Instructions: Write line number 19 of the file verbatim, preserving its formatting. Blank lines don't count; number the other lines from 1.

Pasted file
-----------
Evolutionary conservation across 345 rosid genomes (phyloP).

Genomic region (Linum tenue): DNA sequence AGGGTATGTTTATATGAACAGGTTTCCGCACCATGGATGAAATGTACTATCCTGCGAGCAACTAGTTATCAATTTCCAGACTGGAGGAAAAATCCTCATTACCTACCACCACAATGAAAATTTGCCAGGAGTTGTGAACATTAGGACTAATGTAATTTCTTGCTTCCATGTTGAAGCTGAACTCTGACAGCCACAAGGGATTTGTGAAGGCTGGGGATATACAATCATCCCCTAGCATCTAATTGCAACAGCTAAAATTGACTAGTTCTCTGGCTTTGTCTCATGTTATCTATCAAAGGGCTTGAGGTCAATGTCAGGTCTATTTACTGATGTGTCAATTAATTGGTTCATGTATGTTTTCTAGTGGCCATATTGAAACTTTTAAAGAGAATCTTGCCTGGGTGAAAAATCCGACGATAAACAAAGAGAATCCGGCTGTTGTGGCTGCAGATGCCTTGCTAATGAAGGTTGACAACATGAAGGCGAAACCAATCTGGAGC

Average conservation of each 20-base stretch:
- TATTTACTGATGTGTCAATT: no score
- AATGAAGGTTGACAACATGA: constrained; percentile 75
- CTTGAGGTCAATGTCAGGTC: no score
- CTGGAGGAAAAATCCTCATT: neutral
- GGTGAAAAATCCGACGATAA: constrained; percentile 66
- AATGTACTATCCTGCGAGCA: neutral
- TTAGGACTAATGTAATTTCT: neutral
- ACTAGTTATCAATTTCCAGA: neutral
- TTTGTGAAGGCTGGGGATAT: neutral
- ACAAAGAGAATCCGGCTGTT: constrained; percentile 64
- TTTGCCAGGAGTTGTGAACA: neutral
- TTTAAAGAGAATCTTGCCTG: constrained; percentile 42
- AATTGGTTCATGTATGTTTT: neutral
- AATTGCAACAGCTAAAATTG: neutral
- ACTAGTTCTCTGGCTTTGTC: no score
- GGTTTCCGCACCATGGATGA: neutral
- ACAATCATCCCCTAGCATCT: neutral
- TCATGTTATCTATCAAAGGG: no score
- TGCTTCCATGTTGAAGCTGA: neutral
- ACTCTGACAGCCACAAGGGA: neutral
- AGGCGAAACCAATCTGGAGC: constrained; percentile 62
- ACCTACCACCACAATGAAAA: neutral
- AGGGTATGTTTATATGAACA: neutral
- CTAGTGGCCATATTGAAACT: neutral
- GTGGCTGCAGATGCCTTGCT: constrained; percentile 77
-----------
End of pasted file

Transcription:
- GGTTTCCGCACCATGGATGA: neutral